Every detail about the new barn is being discussed by the Barn Reconstruction Advisory Committee (BRAC), a brainstorming group that includes NCOF executive director Casey Townsend, former executive director Lynda Simkins, some NCOF board members, an architect, a builder, and town officials.
The BRAC group is working with the town to secure a building permit in hopes of breaking ground once the summer programs, which serve 700 kids, have wound down. Plus, the farm could use a little more time to bring an exciting offer to fruition. An anonymous donor has come forth with a challenge grant—if the NCOF can raise an additional $200k by Oct. 31, 2022, the donor will match that.
The Challenge Grant is an all-or-nothing opportunity. NCOF will only receive the full matching $200,000 if they can raise the first $200k by Oct. 31. Here’s how to donate.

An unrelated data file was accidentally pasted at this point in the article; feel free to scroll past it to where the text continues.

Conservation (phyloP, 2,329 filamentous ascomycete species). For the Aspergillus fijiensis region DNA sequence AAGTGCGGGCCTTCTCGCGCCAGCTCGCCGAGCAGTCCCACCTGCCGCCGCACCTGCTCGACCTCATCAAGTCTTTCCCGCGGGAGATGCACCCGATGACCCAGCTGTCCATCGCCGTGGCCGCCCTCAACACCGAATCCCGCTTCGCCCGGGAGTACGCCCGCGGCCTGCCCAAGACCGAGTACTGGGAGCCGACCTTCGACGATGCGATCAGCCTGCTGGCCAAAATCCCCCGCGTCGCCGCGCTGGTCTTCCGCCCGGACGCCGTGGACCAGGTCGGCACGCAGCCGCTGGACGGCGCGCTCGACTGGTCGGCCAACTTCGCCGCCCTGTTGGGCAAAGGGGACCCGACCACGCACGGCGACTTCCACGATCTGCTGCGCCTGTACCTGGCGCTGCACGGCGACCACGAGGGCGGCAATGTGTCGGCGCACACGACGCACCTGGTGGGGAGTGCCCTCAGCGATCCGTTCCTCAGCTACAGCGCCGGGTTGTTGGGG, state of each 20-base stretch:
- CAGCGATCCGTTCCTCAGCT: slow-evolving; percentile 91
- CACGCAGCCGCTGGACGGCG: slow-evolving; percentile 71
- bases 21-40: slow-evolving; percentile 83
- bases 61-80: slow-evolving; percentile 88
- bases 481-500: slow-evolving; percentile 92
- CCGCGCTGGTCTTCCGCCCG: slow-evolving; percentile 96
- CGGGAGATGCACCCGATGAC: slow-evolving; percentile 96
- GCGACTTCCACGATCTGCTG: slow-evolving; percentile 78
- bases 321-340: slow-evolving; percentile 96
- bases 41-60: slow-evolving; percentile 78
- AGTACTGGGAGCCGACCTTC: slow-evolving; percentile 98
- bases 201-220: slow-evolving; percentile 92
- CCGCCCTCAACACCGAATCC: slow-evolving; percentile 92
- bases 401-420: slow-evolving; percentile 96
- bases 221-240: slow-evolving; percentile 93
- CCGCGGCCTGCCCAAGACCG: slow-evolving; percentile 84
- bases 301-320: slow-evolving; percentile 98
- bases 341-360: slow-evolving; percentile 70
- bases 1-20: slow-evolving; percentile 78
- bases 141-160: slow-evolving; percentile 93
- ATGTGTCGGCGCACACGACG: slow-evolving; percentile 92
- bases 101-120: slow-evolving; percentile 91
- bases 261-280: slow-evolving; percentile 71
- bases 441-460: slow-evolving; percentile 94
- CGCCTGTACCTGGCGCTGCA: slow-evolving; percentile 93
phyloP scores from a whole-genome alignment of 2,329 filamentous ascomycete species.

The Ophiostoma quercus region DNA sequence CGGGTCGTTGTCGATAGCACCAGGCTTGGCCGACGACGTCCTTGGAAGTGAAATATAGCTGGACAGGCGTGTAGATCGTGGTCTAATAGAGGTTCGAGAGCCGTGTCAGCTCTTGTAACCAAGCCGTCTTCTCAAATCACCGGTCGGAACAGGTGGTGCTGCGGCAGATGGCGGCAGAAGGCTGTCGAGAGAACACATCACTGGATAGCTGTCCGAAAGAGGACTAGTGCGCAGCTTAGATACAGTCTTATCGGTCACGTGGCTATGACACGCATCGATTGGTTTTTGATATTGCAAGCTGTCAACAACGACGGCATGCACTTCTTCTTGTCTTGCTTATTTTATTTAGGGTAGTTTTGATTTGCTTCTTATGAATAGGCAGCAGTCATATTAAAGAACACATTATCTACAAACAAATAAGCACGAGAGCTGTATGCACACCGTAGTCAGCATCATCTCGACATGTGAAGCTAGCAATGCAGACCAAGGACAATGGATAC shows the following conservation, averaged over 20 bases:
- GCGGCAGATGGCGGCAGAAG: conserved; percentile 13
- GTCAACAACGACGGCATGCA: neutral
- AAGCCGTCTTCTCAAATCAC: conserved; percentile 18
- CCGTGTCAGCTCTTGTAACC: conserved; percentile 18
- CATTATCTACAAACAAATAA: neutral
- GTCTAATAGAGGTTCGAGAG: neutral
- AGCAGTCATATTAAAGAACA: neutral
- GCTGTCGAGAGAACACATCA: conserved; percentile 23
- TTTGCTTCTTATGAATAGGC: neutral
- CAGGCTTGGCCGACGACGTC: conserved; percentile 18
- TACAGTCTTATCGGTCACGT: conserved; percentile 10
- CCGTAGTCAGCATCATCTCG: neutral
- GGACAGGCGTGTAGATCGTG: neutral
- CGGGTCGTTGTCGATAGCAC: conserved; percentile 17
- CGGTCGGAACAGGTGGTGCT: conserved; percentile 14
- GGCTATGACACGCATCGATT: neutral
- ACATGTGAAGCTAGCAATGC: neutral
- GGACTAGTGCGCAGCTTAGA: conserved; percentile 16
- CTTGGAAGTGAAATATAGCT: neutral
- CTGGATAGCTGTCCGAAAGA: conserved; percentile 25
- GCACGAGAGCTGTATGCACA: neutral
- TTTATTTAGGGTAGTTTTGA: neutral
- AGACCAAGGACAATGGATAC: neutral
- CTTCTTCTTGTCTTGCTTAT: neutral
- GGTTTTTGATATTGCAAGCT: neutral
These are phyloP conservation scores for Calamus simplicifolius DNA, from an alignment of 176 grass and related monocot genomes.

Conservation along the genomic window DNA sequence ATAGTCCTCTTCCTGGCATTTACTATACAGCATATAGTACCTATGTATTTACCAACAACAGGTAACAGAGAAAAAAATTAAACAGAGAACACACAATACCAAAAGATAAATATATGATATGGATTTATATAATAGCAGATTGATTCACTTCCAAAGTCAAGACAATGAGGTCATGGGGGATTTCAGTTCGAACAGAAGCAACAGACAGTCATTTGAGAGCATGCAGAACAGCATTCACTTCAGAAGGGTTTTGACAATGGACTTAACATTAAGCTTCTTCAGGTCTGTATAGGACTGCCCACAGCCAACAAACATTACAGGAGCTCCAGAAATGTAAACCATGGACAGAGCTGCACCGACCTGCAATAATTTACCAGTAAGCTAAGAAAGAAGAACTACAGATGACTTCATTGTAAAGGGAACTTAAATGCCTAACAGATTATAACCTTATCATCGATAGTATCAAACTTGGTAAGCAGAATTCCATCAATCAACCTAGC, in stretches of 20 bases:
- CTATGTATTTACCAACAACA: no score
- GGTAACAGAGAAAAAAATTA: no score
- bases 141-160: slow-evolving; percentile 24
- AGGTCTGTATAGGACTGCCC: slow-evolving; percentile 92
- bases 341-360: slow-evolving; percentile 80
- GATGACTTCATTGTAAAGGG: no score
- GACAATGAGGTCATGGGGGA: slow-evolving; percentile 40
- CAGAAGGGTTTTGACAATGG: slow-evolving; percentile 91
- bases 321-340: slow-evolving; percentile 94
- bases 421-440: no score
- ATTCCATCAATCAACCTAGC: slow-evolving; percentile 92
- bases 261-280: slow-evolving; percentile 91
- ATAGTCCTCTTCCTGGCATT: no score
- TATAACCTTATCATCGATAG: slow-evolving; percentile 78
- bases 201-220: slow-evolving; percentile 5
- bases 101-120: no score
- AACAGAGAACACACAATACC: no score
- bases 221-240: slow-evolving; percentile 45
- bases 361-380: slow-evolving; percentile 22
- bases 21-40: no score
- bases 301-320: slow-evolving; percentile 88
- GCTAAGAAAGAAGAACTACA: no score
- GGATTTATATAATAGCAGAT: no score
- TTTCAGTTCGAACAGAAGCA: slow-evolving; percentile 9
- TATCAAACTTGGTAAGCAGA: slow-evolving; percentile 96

“While farmers are very resilient and tough people, it’s very, very difficult to function without a practical facility,” Umbrell said.
With hard work and community help, the NCOF is getting closer to that goal of a practical facility that will keep the heart of the farm beating.
The Natick Community Organic Farm is a nonprofit, certified-organic farm. The farm provides productive open space, farm products, and hands-on education for all ages, year-round. The Natick Community Organic Farm is about farming in the public eye. Visitors to the farm learn what food looks like before it gets processed, refined, or packaged. Farmers demonstrate how to take good care of the land and the animals, teaching the next generation about stewardship, ecology, and personal responsibility.